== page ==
MEET DOROTHEA AND LEO RABKIN
Dorothea and Leo Rabkin lived in the Chelsea district of New York City, in a house filled with art, for almost fifty years. Leo Rabkin (1919-2015) was born in Cincinnati and came to the city to study art after his service in World War II. Dorothea Herz Rabkin (1921-2008), grew up in Berlin, Germany, frequenting the city’s museums and galleries with her father and twin sister until their Jewish father became a target of the Gestapo and died early in the war. Dorothea and Rose were hidden by courageous families, shuffled from house to house, often separated, but they survived the war and immigrated to America in 1949.
Dorothy Pearlstein, wife of the artist Philip Pearlstein, introduced Leo and Dorothea Rabkin to one another in January of 1958. The Rabkins married in the summer of 1958 and set up housekeeping in SOHO, between Little Italy and Greenwich Village, then an artists’ enclave relatively easy to afford for a young couple.
Leo Rabkin studied art at New York University with Hale Woodruff and William Baziotes. His early work features dramatic torn and stitched canvas in the spirit of Abstract Expressionism. Leo had a second major in counseling and found a position as a special education teacher in a public school devoted to troubled adolescents. While other teachers found his students disruptive, Leo Rabkin encouraged their artistic instincts and also taught them typing, a useful focus for the mind and hands that offered eventual employment. He remained in that post for fifteen years balancing his art career, teaching and a passion for art collecting that he shared with Dorothea.
The couple became prominent in New York art circles for their landmark collection of American folk art. Eventually numbering more than a thousand objects, it featured many whirligigs, complex sculptures that move in the wind depicting people doing daily activities. They started collecting soon after their marriage in an era when so much material was available that they had to narrow their focus. They decided to specialize in work involving people and eventually created a collection that told a deep and broad story of American life. Dorothea had a special place in her heart for people who endured injustice and hardship. She valued the raw and the powerful voices of artists who revealed the pain of racism, the brilliant insights of artists with disabilities, and told spirited, sometimes humorous stories of rural America.
Leo Rabkin’s career as an artist took off in the 1960s with the debut of his Lucite and plexiglass boxes. He showed at the Richard Feigen Gallery and the Howard Wise Gallery and was featured in the prestigious annuals at the Whitney Museum of American Art. Rabkin’s work entered many museum collections during this period. He also became president of the American Abstract Artists group and served on the Mayor’s Council on Art.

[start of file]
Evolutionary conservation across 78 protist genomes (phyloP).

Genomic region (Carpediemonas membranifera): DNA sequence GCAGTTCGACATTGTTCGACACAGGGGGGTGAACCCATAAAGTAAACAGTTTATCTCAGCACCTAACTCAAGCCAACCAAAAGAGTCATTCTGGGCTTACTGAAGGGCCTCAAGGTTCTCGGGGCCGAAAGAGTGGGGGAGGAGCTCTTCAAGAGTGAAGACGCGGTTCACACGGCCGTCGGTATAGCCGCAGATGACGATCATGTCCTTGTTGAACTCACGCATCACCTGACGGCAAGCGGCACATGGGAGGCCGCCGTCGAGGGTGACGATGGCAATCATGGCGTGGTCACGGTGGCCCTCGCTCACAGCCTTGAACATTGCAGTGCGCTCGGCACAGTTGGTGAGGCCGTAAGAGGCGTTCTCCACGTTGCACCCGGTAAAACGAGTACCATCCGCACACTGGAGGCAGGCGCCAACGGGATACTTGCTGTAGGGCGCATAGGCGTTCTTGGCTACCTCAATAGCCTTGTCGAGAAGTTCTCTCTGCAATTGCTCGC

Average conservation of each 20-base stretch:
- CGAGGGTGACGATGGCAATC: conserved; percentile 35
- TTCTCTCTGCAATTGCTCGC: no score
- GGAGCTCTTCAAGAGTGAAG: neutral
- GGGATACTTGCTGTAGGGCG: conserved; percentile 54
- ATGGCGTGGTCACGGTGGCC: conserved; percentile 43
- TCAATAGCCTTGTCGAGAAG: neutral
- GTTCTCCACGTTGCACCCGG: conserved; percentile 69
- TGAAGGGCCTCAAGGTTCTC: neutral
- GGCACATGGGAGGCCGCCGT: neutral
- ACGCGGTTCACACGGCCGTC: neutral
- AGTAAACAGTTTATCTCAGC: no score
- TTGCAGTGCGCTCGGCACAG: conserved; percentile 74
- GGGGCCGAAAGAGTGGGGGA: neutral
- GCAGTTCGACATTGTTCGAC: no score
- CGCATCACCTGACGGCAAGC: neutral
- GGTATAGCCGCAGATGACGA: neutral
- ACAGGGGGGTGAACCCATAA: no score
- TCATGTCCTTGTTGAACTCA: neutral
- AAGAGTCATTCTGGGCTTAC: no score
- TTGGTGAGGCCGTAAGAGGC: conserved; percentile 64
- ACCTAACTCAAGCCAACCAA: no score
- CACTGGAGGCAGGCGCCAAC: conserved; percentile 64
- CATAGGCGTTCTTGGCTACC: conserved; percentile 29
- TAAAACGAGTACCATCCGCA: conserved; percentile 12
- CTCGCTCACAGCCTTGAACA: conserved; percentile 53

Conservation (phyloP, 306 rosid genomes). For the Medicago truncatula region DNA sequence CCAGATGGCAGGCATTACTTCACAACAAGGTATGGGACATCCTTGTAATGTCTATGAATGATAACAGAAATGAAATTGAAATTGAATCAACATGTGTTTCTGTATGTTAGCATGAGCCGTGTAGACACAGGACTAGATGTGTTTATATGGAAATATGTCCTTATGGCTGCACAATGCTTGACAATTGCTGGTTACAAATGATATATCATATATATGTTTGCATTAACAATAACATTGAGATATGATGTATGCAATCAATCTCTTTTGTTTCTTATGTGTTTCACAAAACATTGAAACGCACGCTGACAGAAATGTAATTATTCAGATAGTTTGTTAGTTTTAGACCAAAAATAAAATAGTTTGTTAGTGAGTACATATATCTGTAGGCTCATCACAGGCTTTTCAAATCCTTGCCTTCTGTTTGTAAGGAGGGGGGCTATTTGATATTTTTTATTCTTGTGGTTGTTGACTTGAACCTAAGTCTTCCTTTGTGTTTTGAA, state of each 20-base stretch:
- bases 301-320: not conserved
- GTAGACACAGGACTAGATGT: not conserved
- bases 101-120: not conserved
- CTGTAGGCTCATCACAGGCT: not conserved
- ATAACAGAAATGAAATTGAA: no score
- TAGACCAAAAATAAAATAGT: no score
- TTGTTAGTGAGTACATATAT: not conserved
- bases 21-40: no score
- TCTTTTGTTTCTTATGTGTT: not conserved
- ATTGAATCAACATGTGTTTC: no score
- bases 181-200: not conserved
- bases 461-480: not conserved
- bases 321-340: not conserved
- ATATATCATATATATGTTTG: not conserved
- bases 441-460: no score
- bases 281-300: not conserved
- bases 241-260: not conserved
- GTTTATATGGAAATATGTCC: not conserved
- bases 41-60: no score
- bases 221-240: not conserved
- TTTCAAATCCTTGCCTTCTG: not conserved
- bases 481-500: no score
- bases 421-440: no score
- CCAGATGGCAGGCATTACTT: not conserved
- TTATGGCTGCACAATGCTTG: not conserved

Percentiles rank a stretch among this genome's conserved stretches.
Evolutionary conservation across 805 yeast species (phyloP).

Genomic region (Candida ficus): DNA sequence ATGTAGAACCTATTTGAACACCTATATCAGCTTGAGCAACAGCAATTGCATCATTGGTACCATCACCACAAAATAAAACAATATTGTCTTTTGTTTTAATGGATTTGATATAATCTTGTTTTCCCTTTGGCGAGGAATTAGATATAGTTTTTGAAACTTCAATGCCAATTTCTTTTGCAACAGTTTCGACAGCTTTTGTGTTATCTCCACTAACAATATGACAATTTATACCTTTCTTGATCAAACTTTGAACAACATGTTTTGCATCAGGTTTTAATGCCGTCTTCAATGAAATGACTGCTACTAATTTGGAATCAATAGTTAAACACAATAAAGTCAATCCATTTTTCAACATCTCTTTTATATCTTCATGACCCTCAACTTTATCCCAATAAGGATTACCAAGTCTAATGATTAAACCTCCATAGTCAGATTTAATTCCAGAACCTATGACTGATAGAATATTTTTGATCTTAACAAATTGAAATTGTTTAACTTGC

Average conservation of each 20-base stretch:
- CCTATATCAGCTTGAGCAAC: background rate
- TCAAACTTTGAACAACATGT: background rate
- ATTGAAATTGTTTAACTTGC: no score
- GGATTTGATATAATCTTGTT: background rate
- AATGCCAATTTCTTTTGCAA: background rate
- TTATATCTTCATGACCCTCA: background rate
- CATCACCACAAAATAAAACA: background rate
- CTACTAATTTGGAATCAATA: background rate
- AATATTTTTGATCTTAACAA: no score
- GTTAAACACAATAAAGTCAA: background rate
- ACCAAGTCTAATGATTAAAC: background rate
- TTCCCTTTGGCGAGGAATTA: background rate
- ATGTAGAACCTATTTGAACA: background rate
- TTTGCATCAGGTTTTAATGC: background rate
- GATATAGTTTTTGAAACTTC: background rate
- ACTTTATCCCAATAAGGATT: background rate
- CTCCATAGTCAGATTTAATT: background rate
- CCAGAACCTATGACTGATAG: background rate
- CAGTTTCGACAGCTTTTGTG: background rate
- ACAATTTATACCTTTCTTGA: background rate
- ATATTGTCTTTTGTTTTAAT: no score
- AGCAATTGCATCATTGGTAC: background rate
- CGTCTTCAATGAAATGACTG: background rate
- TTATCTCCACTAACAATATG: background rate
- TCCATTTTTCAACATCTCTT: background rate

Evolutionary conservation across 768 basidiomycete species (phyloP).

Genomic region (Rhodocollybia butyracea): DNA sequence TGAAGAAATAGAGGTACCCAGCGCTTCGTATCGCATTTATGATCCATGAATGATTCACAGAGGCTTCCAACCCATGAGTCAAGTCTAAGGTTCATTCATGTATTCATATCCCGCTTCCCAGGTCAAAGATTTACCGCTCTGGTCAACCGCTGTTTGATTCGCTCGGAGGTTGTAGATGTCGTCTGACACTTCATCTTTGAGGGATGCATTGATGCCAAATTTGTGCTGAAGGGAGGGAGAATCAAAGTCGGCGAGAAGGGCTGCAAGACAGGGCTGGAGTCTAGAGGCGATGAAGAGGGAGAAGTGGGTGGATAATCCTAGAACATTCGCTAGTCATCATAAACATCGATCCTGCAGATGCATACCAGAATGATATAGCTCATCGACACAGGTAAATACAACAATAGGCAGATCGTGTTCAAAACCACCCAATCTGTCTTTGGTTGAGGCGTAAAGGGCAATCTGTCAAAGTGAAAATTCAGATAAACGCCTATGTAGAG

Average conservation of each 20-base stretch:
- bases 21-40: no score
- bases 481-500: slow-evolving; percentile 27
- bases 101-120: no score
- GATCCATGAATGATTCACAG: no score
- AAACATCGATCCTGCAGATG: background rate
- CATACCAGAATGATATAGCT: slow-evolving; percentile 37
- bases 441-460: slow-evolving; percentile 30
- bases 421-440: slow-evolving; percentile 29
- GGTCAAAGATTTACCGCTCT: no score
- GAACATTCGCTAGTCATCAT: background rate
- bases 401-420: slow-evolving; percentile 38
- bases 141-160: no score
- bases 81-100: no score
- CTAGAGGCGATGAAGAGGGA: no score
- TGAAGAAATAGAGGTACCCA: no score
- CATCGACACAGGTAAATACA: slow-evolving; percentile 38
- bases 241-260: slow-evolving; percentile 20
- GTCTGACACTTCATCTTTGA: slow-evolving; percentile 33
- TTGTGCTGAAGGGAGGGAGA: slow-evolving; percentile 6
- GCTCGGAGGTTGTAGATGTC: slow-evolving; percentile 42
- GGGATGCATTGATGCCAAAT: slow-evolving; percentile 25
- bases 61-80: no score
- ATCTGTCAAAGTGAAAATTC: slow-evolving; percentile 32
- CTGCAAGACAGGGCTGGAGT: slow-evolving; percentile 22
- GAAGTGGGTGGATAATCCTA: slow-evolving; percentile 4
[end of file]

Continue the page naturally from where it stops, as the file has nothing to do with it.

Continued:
The couple had many artist friends and enjoyed entertaining, especially after a move to Chelsea in the 1960s afforded them space to display both Leo’s work and the sprawling collection of folk art. A coveted invitation to their annual New Year’s Eve party would often allow friends to spend time with such art world figures as: Ad Reinhardt; Richard Lindner; Louise Nevelson; Isabel Bishop; Una Johnson; John I.H. Bauer; Betty Parsons; Stephen and Naomi Antonakos; Eva Hesse; Sol LeWitt; Ruth Vollmer; Tom and Jane Doyle; Susan Smith and Stephen Rosenthal; Vicky Goldberg; Marilyn Pearl; Robert Buck; William Agee; Robert Ryman and Merrill Wagener; Richard Francisco; Vica Emory; Pepe Karmel; Grace Glueck; Robert Bishop; Herbert Hemphill Jr.; Luise Ross; Lucy Lippard; Alicia Legge; Avis Berman and many, many others.
Several major exhibitions of the Rabkin’s folk art collection led to a series of donations to the American Folk Art Museum in New York City. With Dorothea’s passing from Parkinson’s disease in 2008, Leo dispersed the remaining folk art collection to the High Museum in Atlanta and to other institutions across the country.
In the 2010’s, Leo re-focused on his own art-making and began a project he called “WHIMS.” He took a group of international postcards the couple saved over a lifetime and transformed them with additions: stitching; drawing; beads; stickers and photographic collage. From his home in Chelsea, Leo sent the little works of art out in the mail to friends, acquaintances and also virtual strangers. He had a sequence of three one-artist career survey shows at the Luise Ross Gallery in 2012, 2013 and 2015. They were well received and reviewed broadly. In the summer of 2014, the American Abstract Artists group staged a tribute show to Leo Rabkin at the Sideshow Gallery in Brooklyn. Ninety-five-year-old Leo gave an hour-long detailed account of his working process to this group of younger artists. He rehearsed for a week and didn’t miss a word of his elegant speech.
According to the plan Dorothea and Leo created in 1999, the work of their foundation began in earnest after Leo’s passing in early 2015. The Rabkin’s spirit of openness, sharing, fun, and respect for all people, serves as a guide for our programs and future activities.